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UM student protests against VC at graduation ceremony; M’sians call for revoke of degree

UM student protests against VC at graduation ceremony; M’sians call for revoke of degree

Tasneem Nazari

The Malaysian social media sphere is abuzz with videos of a University Malaya (UM) student protesting on stage at his own graduation ceremony.

Student activist Wong Yan Ke carried a protest placard on stage while receiving his bachelor’s degree in civil engineering at UM yesterday (Oct 14).

Wong was protesting to demand the resignation of his university’s vice-chancellor, Abdul Rahim Hashim, who was seated at the front row of the hall where the convocation ceremonies were held.

Wong explained the protest was against using UM’s name for racial and political reasons.

Picture credit: Twitter

FYI, UM was one of the four universities listed as organisers of the recent Malay Dignity Congress in Shah Alam. During the congress, Rahim reportedly made a racially-charged speech.

“The message behind this act is that when students or lecturers find a leader to be unqualified, then we have the valid right to criticise. Also, to ask for that individual to carry their responsibility in giving an explanation to us,”

Wong Ke Yan via FMT

Social media users feel that Wong had shown disrespect towards the ceremony, the other graduates and the vice-chancellor.

“Education and manners. I appreciate a well-mannered person more than an educated one.”

Some have even launched a petition calling for the university to revoke Wong’s degree. At the time of writing, the petition had over 43,000 signatures.

“I hope the university revokes his degree”

“This petition was launched to demand action from UM to revoke Wong Yan’s Bachelor’s Degree for protesting during the convocation ceremony”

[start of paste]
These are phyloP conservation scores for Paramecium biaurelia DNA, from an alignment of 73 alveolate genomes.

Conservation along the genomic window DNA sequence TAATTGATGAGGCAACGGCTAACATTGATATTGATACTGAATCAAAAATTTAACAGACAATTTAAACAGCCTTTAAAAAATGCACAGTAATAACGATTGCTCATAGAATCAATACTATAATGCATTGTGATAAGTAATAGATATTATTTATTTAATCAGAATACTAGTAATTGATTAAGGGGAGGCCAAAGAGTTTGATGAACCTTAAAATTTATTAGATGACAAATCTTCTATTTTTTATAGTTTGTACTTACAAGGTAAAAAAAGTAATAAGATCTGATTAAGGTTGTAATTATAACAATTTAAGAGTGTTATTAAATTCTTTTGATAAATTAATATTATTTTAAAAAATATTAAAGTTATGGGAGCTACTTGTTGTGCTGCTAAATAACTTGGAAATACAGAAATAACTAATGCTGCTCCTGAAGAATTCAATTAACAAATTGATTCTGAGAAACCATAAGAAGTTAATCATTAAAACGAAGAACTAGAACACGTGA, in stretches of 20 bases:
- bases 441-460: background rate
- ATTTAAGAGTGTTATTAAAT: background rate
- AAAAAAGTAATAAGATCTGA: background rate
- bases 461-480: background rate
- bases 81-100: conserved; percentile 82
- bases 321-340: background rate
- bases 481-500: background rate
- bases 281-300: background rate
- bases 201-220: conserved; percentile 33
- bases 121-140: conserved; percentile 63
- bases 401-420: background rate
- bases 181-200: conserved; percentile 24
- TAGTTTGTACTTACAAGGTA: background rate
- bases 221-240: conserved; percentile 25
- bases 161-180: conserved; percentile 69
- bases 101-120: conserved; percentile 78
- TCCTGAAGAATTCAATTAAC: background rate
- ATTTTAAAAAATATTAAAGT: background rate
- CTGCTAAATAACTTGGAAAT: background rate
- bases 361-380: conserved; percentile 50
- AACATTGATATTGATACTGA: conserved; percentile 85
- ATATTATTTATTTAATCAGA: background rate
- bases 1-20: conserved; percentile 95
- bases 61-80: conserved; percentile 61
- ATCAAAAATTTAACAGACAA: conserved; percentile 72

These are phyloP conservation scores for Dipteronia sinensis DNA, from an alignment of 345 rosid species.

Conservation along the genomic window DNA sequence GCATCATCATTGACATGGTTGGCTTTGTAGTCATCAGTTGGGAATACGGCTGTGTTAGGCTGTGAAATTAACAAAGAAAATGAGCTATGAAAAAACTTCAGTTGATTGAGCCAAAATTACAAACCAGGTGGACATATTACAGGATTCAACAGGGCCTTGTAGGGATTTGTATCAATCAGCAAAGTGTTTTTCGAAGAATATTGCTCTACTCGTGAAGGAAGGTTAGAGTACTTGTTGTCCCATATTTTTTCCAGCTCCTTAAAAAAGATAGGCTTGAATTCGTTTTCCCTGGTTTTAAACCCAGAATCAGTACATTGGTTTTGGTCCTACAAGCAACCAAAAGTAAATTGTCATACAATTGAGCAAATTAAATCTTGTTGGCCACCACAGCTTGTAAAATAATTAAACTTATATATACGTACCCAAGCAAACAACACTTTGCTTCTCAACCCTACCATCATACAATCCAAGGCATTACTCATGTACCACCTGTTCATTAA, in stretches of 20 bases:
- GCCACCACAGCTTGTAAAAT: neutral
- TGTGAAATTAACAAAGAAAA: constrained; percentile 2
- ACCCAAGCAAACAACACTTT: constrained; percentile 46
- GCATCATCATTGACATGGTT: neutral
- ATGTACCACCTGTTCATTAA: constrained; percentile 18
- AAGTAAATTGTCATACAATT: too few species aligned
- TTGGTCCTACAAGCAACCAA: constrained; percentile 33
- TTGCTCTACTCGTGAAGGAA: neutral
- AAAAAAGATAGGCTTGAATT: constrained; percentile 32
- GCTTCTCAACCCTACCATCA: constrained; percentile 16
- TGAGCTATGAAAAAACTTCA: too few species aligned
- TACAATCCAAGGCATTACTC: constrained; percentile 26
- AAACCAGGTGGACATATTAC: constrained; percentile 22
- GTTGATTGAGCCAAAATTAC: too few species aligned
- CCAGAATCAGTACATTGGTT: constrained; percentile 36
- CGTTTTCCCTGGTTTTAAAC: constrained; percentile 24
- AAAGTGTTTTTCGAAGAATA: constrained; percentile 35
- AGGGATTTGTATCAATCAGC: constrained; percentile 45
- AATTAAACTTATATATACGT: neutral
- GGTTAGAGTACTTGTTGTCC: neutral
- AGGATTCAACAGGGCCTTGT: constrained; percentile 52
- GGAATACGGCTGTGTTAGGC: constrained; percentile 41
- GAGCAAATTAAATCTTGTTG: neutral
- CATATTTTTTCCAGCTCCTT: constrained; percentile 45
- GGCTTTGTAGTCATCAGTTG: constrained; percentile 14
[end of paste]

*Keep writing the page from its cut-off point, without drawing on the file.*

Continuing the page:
Picture credit: Change.org

BTW, Wong is the same UM student who carried a clown-face cutout mocking former premier Najib Razak outside a restaurant in March this year.

Picture credit: Malaysia Dateline
Picture credit: Malaysiakini

Student protests aren’t new in Malaysia.

In fact, in the early 1930s, teacher trainees from the Sultan Idris Training College opposed British colonialism while students from UM (then located in Singapore) had close relations with the anti-colonial movement. 

Thus, Malaysian university students were actually actively involved in the country’s struggle for independence.

In the 1970s, university students demonstrated with farmers from Baling, Kedah, to protest against the declining rubber price, the rise in inflation and poverty. It was one of the most iconic street protests in Malaysia which saw almost 25,000 people taking the streets.

Picture credit: Malaysian Digest

The protest was led by none other than Datuk Seri Anwar Ibrahim, who was then a student activist.

Student protests are pivotal in shaping the nation and a sign that the youth are not afraid of voicing out injustices and their dissatisfactions.

In this manner, Malaysian students have always upheld their social responsibility and power to make a change.


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